Violinist claims he was stopped from boarding with instrument despite the company’s policy and the advice of its own check-in staff

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Petrin at the airport before running into problems

Alexandros Petrin, a violinist currently studying San Francisco Conservatory of Music, was scheduled to travel to New York last week for the first rehearsal of a concert with Symphony in C, a young professionals’ orchestra.

However, at the boarding gate he was told that there would be no room for his violin and checking it in was the only option. He refused to risk damage to his instrument and was left at the airport trying to work out how to get his checked-in luggage back, which was flying without him, and resigning himself to losing the paid concert opportunity.

He wrote to American Airlines and posted on Facebook about the situation, but has only been offered a refund of the original ticket price, he told The Strad.

He said that on arrival at the airport he brought the violin to the attention of check-in staff and was reassured that he was ‘good to go’. This would be confirmed by the airline’s own policy as stated on its website: ‘You can travel with small musical instruments as your carry-on item on a first come, first serve basis as long as it: Fits in the overhead bin; or Fits under the seat in front of you.’

However, American Airlines in their customer services response to him this week, wrote: ‘We understand how this can be frustrating and disappointing. Your instrument is very important and we’re sorry that you had issues.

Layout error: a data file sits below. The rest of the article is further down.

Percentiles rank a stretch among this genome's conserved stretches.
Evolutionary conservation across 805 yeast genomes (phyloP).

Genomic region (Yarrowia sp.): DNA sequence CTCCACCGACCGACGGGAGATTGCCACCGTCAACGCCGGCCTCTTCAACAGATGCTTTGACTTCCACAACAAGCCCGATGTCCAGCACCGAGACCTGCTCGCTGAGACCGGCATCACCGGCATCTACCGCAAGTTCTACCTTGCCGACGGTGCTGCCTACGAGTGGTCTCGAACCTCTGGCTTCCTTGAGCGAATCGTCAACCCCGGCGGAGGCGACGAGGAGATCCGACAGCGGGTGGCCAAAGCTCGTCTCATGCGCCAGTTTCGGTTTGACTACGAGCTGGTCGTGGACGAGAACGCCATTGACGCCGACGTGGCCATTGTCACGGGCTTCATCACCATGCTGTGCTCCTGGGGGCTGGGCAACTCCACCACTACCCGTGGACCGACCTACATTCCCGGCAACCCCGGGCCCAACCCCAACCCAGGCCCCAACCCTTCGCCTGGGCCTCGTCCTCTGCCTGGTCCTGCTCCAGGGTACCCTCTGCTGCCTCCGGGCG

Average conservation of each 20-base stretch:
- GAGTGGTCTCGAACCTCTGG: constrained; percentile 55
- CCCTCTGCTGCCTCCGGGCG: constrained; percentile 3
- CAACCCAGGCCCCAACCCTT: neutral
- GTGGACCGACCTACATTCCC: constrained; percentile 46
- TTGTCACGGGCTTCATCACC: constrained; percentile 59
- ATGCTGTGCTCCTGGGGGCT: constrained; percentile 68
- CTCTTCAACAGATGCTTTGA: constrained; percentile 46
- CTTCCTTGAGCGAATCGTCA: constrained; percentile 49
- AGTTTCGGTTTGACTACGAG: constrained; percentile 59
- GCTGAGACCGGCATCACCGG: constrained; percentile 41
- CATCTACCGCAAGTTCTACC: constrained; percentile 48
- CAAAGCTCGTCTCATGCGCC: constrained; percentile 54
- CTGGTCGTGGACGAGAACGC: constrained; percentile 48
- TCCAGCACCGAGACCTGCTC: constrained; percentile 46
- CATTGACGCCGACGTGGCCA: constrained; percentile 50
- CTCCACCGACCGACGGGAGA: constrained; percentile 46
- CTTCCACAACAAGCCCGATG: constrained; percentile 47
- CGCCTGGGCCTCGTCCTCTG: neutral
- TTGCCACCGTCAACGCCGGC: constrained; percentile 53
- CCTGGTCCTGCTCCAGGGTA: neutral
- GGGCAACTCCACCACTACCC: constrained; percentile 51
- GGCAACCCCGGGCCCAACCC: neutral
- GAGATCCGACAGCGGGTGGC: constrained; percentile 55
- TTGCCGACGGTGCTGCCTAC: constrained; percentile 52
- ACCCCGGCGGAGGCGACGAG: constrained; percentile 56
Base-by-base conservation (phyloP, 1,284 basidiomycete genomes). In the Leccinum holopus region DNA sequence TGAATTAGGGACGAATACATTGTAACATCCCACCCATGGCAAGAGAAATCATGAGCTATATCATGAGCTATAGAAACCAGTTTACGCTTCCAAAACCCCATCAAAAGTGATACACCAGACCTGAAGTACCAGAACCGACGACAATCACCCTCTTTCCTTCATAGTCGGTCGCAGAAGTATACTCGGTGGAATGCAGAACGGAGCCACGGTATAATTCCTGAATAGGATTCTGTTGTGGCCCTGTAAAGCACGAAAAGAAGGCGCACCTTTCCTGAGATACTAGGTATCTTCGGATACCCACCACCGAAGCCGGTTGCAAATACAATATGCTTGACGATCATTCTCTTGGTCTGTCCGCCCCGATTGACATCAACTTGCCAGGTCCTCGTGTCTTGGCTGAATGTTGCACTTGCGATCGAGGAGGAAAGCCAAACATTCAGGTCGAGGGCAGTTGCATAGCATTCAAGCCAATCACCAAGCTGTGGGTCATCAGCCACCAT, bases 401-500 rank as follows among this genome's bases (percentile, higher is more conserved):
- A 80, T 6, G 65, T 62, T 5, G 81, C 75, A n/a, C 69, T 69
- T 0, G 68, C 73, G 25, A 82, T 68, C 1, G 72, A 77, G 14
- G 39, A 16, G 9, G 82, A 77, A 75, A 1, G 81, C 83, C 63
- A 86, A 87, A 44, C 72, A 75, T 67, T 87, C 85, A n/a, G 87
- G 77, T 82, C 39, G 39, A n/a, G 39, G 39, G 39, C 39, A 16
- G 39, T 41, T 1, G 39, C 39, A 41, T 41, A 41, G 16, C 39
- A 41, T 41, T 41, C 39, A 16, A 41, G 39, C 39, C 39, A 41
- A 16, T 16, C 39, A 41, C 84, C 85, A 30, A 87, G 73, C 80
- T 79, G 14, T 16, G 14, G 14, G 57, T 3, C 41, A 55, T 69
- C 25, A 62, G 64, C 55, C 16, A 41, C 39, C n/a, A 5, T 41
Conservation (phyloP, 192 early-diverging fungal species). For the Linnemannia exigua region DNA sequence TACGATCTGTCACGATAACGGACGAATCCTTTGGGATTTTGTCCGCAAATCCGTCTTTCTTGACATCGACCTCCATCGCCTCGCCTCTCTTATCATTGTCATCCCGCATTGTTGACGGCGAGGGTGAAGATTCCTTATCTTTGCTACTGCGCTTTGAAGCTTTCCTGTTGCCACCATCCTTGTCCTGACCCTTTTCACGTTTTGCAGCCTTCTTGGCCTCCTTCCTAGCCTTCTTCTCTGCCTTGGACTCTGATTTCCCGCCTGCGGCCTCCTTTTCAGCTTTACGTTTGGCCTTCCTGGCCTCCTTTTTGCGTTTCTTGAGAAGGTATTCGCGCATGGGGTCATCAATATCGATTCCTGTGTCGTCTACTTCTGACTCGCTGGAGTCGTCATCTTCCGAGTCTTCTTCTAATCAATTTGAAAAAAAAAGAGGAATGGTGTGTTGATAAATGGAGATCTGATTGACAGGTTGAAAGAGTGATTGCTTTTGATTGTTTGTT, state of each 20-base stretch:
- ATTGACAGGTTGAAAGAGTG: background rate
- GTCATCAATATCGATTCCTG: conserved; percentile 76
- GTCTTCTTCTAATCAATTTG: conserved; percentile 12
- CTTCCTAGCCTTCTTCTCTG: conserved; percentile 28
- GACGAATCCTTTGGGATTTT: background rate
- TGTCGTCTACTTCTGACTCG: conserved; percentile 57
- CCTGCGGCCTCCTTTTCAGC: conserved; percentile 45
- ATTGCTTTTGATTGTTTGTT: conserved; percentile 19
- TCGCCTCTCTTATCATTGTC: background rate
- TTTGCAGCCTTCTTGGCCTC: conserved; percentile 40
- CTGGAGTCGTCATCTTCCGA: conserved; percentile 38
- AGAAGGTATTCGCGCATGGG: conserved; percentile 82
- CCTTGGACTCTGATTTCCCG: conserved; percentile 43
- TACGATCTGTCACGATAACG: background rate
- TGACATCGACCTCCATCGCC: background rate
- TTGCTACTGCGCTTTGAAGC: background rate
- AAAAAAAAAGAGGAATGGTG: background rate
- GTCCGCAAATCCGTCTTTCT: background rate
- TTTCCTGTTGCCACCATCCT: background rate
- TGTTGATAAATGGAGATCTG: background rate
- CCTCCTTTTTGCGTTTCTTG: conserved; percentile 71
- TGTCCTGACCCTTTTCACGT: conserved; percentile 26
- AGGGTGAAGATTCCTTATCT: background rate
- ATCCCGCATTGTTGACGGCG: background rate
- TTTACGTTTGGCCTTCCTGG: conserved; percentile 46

‘With the type of ticket you purchased, regretfully, there is no guarantee that overhead space will be available for your violin.’

‘This action led to me missing my engagement with the orchestra which was planned weeks in advance,’ Petrin told The Strad. ‘In order to be part of Symphony in C’s second concert of the season, I had to cancel all my engagements in San Francisco between Tuesday and Saturday.

‘Missing the first rehearsal in the musical world means losing the gig. A musician’s instrument is his most important belonging and each airline should understand that.

‘It’s mind blowing that in 2017 we have to face this problem that could be so easily solved.’

He suggested that American Airlines should refund him the monetary loss ‘as well as a change in this situation with much clearer guidelines so musicians don’t have to go through this again.’

See related articles below for other recent American Airlines incidents featuring string players